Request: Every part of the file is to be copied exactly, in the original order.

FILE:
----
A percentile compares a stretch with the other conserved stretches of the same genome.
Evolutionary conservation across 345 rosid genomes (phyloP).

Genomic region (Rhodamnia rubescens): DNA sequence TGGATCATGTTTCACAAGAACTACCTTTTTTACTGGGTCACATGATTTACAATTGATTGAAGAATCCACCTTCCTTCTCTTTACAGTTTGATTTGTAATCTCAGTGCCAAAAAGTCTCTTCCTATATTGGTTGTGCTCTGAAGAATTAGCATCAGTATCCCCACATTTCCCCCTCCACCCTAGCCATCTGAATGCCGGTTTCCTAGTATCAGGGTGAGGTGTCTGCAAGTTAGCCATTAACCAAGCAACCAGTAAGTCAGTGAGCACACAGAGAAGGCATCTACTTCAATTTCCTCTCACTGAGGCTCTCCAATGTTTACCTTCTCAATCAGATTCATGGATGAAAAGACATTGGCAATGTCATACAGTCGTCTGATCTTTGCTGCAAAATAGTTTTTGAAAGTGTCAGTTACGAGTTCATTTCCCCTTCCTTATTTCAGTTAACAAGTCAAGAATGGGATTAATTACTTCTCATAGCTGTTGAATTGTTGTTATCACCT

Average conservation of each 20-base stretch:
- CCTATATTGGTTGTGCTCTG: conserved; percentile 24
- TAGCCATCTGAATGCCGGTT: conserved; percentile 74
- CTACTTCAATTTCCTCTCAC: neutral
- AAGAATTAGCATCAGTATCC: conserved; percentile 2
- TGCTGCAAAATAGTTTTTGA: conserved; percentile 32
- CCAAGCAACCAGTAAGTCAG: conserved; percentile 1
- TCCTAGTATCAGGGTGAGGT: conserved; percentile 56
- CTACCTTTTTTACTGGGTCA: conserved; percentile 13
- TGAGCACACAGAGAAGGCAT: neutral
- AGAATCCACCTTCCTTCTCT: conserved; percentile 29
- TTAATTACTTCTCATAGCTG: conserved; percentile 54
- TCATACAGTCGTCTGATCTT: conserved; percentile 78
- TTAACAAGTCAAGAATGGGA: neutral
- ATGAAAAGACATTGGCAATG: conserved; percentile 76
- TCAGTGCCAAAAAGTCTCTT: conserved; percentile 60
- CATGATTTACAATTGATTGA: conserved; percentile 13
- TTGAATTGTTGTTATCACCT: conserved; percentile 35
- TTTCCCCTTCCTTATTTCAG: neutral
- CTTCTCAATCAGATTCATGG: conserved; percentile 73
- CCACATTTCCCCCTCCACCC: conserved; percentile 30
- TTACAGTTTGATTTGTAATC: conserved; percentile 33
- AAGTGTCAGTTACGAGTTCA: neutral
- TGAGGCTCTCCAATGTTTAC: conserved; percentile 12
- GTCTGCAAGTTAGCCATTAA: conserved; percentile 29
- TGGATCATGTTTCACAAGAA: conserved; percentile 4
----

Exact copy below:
A percentile compares a stretch with the other conserved stretches of the same genome.
Evolutionary conservation across 345 rosid genomes (phyloP).

Genomic region (Rhodamnia rubescens): DNA sequence TGGATCATGTTTCACAAGAACTACCTTTTTTACTGGGTCACATGATTTACAATTGATTGAAGAATCCACCTTCCTTCTCTTTACAGTTTGATTTGTAATCTCAGTGCCAAAAAGTCTCTTCCTATATTGGTTGTGCTCTGAAGAATTAGCATCAGTATCCCCACATTTCCCCCTCCACCCTAGCCATCTGAATGCCGGTTTCCTAGTATCAGGGTGAGGTGTCTGCAAGTTAGCCATTAACCAAGCAACCAGTAAGTCAGTGAGCACACAGAGAAGGCATCTACTTCAATTTCCTCTCACTGAGGCTCTCCAATGTTTACCTTCTCAATCAGATTCATGGATGAAAAGACATTGGCAATGTCATACAGTCGTCTGATCTTTGCTGCAAAATAGTTTTTGAAAGTGTCAGTTACGAGTTCATTTCCCCTTCCTTATTTCAGTTAACAAGTCAAGAATGGGATTAATTACTTCTCATAGCTGTTGAATTGTTGTTATCACCT

Average conservation of each 20-base stretch:
- CCTATATTGGTTGTGCTCTG: conserved; percentile 24
- TAGCCATCTGAATGCCGGTT: conserved; percentile 74
- CTACTTCAATTTCCTCTCAC: neutral
- AAGAATTAGCATCAGTATCC: conserved; percentile 2
- TGCTGCAAAATAGTTTTTGA: conserved; percentile 32
- CCAAGCAACCAGTAAGTCAG: conserved; percentile 1
- TCCTAGTATCAGGGTGAGGT: conserved; percentile 56
- CTACCTTTTTTACTGGGTCA: conserved; percentile 13
- TGAGCACACAGAGAAGGCAT: neutral
- AGAATCCACCTTCCTTCTCT: conserved; percentile 29
- TTAATTACTTCTCATAGCTG: conserved; percentile 54
- TCATACAGTCGTCTGATCTT: conserved; percentile 78
- TTAACAAGTCAAGAATGGGA: neutral
- ATGAAAAGACATTGGCAATG: conserved; percentile 76
- TCAGTGCCAAAAAGTCTCTT: conserved; percentile 60
- CATGATTTACAATTGATTGA: conserved; percentile 13
- TTGAATTGTTGTTATCACCT: conserved; percentile 35
- TTTCCCCTTCCTTATTTCAG: neutral
- CTTCTCAATCAGATTCATGG: conserved; percentile 73
- CCACATTTCCCCCTCCACCC: conserved; percentile 30
- TTACAGTTTGATTTGTAATC: conserved; percentile 33
- AAGTGTCAGTTACGAGTTCA: neutral
- TGAGGCTCTCCAATGTTTAC: conserved; percentile 12
- GTCTGCAAGTTAGCCATTAA: conserved; percentile 29
- TGGATCATGTTTCACAAGAA: conserved; percentile 4